Qualtrics vs SurveyMonkey: A Detailed Comparison

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Qualtrics vs SurveyMonkey

Survey builder tools make it incredibly easy to create and distribute surveys at scale. 

However, with so many survey tools to choose from, it can be challenging to narrow down your selection. After all, no two tools are the same. For instance, some are designed for enterprise-sized companies while others are better suited for smaller organizations. 

Qualtrics and SurveyMonkey are very popular survey building solutions. The question is, which is best for you? 

In this post, we compare Qualtrics vs SurveyMonkey in terms of features, user experience, and pricing so that you can choose the best solution for your organization. 

About Qualtrics and Surveymonkey

Qualtrics is a big company that acts more like a startup than an enterprise (and it’s definitely an enterprise). Their brand is laid back and serious at the same time. They have a work-hard, play-hard attitude, and they describe themselves as “customer-obsessed,” which basically means they provide stellar customer service.

They have locations on five different continents and work with over 16,000 brands, including big brands like Microsoft, IBM, Samsung, and Virgin. They’re also deeply involved in corporate responsibility initiatives.

SurveyMonkey’s parent company Momentive manages three different brands and has a more serious brand image. They put a special focus on diversity and equity, and they work hard to live by their values. It’s also used by some huge brands like Cisco and Johnson & Johnson, so on the whole, they stack up to Qualtrics pretty well.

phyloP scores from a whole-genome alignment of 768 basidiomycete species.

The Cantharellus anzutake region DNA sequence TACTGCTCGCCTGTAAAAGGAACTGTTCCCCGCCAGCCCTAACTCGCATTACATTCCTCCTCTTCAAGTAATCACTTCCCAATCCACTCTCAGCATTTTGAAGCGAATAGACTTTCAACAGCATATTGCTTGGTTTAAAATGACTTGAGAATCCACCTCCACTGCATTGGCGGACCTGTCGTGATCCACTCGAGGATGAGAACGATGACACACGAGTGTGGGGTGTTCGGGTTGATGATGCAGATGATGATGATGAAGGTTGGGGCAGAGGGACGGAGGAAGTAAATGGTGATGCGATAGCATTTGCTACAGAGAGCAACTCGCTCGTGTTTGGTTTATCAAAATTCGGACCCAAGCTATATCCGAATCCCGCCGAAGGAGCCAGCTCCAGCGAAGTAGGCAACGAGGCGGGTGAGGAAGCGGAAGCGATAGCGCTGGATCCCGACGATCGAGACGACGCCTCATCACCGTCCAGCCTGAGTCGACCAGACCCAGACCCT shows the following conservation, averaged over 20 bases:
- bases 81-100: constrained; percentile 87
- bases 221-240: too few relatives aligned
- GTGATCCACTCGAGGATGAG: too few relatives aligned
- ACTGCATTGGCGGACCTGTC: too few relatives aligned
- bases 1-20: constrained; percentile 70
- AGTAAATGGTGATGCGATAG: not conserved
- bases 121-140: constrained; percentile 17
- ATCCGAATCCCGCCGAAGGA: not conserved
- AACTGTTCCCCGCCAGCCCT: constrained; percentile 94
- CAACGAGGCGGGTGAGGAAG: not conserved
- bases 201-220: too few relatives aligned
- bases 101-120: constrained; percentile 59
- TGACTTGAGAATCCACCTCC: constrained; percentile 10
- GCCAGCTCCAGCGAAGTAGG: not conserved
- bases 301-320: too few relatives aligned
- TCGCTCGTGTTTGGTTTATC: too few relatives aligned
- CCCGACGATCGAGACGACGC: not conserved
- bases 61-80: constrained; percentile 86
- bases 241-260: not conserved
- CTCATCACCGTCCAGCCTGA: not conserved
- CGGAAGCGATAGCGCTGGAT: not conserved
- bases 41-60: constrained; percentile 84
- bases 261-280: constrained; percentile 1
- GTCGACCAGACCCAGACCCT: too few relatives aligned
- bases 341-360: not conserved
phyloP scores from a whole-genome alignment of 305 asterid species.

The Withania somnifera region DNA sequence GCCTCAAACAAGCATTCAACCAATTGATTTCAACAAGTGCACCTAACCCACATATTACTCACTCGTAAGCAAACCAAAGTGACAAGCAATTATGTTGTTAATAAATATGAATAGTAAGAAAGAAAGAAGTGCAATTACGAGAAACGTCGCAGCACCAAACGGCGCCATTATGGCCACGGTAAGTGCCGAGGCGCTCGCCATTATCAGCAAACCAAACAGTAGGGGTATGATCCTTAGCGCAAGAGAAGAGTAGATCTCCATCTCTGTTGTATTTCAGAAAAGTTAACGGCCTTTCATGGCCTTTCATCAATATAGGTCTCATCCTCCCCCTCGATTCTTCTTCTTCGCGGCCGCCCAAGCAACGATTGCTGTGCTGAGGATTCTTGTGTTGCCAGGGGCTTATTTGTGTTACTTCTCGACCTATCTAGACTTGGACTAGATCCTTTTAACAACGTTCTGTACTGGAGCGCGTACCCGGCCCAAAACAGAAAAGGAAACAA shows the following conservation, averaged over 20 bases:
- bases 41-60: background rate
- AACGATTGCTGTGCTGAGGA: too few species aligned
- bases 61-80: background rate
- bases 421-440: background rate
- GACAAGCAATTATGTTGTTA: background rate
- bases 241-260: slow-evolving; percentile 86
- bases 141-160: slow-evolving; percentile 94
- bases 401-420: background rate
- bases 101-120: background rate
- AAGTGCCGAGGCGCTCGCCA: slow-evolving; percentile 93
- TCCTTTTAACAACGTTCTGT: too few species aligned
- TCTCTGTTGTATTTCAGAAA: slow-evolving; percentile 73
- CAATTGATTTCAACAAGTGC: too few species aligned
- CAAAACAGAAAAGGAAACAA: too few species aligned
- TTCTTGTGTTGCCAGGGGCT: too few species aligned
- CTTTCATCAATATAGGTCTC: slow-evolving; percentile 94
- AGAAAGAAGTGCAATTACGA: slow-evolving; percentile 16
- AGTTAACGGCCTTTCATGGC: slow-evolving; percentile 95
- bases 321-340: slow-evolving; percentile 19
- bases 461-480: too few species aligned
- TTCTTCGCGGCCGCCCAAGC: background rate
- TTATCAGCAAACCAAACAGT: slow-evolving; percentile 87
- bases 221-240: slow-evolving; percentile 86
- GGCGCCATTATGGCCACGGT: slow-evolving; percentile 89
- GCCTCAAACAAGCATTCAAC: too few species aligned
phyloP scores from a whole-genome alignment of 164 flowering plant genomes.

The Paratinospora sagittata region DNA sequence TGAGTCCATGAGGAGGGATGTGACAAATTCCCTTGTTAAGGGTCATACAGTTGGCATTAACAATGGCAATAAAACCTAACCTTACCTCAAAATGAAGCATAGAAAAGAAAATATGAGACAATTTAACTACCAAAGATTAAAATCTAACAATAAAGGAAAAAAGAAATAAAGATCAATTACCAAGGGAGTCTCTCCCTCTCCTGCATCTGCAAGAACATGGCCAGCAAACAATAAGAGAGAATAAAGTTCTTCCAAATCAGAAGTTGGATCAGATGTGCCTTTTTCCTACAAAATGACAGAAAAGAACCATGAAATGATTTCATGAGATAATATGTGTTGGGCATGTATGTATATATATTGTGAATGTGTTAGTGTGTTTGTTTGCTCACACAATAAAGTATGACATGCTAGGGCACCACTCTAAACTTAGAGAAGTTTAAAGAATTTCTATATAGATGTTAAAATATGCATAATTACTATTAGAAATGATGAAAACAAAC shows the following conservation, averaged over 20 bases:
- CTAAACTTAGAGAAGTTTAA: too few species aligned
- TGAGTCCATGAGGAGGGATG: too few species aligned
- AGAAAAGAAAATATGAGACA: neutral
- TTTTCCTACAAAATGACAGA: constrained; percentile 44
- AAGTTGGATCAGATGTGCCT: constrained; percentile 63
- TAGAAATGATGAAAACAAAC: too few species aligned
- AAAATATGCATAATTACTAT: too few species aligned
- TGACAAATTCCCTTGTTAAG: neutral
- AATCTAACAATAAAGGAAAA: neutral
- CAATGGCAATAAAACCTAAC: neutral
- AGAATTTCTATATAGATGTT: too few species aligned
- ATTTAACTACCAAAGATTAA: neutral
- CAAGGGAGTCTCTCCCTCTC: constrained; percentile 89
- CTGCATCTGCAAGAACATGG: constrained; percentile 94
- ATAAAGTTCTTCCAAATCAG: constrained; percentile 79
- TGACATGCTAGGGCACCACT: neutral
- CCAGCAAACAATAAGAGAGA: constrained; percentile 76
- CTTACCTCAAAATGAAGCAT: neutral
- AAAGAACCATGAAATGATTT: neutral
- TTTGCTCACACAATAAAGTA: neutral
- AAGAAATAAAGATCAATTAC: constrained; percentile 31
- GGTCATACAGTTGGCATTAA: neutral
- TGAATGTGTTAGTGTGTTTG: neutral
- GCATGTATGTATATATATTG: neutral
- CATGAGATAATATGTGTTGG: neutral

Templates

Qualtrics has a ton of templates available for a huge variety of use cases. They’re pretty easy to sort through too. You can apply any number of filters to find the right templates for what you’re trying to accomplish.

Some of those categories are:

  • Advertising and creative testing
  • COVID-19
  • Customer experience management
  • Human resources
  • Market research

You can also sort by what/who you’re measuring:

  • Customers
  • Employees
  • Markets
  • Students
  • Website and app visitors

What’s great about a lot of these templates is that they have both short and long descriptions so you can see if they’re what you’re looking for before starting a project.

SurveyMonkey also has a ton of templates that you can use right out of the box — over 180. What’s kind of unique about these templates is that they’re not just created by anyone — they have expert methodologists creating these surveys.

They also have a huge question bank of pre-written questions that you can employ immediately — 1,800 of them. Their surveys are 508 compliant.

Templates fall into the following categories:

  • Academic
  • Business
  • Community
  • Customer feedback
  • Demographics
  • Education
  • Events
  • Healthcare
  • Human resources
  • Nonprofit
  • Political
  • Market research
  • Quizzes